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Matador Records are thrilled to announce the signing of Car Seat Headrest and the release of ‘Teens Of Style’, with ‘Teens Of Denial’ to follow soon after in 2016.
This prolific artist (also known as Will Toledo) comes to Matador having already crafted an 11-album catalogue of staggering depth, all self-released digitally, gaining him an obsessive following and over 25,000 downloads - all without the muscle of a manager, label, agent, or publicist - until now.
Car Seat Headrest began in 2010 in Will Toledo’s hometown of Leesburg, Virginia. Needing a place of solitude (and soundproofing) where he could record vocals undisturbed, a 17-year-old Toledo set up shop in the family car. Toledo’s catalogue is sharp, literary and culturally omnivorous as it touches upon youth and death, love and depression, drunken parties and 2nd Century theologian. Ever surprising, his lyrical imagery ranges from playful to sexually frank to sorrowful, often within the same song.
After relocating to the Seattle suburbs in 2014, Toledo assembled a line up with bassist Ethan Ives and drummer Andrew Katz. ‘Teens Of Style’ is the first Car Seat Headrest album recorded with a full band and the sound is vibrant and powerful with a wide stylistic range.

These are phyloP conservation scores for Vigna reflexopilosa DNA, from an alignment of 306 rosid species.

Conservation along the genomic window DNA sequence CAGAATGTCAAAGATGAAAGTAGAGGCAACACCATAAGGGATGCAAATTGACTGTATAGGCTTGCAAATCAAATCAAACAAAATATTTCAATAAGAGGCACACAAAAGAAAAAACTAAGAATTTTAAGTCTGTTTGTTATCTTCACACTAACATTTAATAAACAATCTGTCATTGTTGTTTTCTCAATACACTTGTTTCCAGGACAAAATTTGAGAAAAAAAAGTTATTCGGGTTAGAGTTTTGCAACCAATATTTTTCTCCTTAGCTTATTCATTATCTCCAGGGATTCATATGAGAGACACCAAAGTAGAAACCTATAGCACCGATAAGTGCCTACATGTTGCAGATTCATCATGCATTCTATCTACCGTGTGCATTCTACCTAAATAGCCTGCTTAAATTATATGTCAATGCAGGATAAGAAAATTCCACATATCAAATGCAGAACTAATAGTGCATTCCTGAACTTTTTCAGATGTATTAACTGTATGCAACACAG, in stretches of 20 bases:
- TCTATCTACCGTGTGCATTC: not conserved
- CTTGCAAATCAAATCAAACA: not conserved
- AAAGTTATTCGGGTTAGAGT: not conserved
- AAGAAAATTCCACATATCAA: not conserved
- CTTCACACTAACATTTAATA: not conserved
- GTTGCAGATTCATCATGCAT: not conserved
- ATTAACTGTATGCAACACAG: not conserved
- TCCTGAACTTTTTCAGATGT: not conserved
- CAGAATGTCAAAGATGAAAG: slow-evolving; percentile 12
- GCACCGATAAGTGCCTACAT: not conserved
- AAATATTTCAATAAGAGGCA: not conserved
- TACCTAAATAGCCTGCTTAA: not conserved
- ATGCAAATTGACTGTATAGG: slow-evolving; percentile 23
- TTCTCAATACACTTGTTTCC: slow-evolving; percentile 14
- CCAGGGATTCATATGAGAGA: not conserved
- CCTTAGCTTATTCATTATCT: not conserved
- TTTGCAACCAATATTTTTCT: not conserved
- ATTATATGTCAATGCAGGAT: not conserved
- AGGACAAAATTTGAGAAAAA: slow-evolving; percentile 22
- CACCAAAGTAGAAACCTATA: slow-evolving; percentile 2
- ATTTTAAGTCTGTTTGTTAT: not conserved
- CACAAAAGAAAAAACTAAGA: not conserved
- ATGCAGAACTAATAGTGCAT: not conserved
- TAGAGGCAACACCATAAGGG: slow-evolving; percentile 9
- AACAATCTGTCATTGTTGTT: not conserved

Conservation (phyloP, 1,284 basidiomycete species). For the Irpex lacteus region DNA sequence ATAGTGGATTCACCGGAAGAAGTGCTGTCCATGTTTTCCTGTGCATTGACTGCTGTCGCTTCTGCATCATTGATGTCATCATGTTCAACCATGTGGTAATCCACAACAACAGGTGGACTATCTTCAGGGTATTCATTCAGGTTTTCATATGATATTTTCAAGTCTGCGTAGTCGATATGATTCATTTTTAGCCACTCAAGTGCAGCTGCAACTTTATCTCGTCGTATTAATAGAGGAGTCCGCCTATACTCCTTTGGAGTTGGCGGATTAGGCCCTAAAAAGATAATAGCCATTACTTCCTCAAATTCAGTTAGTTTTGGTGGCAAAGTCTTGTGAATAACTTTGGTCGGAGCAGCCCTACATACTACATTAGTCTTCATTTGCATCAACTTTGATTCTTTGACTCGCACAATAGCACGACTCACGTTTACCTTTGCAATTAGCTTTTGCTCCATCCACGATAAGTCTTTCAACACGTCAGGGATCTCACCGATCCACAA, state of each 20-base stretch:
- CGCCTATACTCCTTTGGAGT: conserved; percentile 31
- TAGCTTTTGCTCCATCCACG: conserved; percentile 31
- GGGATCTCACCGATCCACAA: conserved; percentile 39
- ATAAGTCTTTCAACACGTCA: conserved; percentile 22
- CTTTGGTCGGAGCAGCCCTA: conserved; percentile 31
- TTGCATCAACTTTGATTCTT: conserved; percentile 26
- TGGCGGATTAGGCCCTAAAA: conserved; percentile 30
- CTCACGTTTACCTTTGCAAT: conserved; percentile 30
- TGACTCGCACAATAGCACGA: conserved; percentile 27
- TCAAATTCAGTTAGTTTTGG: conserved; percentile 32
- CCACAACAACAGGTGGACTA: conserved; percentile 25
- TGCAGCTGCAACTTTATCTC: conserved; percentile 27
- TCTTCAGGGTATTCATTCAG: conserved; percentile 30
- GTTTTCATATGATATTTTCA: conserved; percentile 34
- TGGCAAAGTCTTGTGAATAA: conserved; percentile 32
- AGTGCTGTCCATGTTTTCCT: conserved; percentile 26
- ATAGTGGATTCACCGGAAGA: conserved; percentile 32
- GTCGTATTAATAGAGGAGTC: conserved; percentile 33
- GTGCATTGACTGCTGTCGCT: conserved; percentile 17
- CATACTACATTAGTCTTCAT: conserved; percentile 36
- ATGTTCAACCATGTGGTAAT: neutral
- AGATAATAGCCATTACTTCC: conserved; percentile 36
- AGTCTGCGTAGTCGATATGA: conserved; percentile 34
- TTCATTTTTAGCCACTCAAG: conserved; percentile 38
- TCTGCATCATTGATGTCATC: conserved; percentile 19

On ‘Teens Of Style’ Toledo has taken material from the first three years of the band’s existence and reworked it to generate some of the most realized arrangements to date. Drawing material from ‘3’ (2010), ‘My Back Is Killing Me Baby’ (2011) and ‘Monomania’ (2012), ‘Teens Of Style’ provides a concise overview of the band’s many sonic and emotional facets, with the songs ranging from electronic psychedelia to punky anthems to melancholic acoustic numbers.
The longest track on ‘Teens Of Style’, ‘Times To Die’ is just under seven minutes, applying breakbeat cut-ups and ‘Low Rider’ horns to a groove-driven neo-psych jam with lyrics about Judaism, Hinduism and the record business. Similarly, ‘Maud Gone’ is a wistful 60s-inspired pop number paying homage to Yeats’ unrequited love, while the intricate party track ‘Los Borrachos’ borrows its title from the Diego Velasquez painting.
Car Seat Headrest’s conceptual ambition and stunning songwriting has been apparent since its early days of laptop recording, the scale of Toledo’s vision going far beyond the constricting ‘lo-fi’ term. Now on his Matador Records debut we witness Toledo presenting his intricate ideas with more clarity and refinement than ever, delivering an enthralling collection of songs destined for wide acclaim.
“Toledo’s commitment to giving listeners a direct line to his inner monologue is the kind of thing that inspires hardcore fanhood - the ability to get lost in Toledo’s work is the entire point.” - Pitchfork
“Crazy impressive - catchy, thoughtful, and inventive” - Brooklyn Vegan
“A major new talent… his music is beguiling and easy to get lost in” - NME
Times To Die
Psst, Teenagers, Take Off your Clo
Los Borrachos (I Don't Have Any Hope Left, But the Weather Is Nice)
Bad Role Models, Old Idols Exhumed (psst, teenagers, Put Your clothes Back O)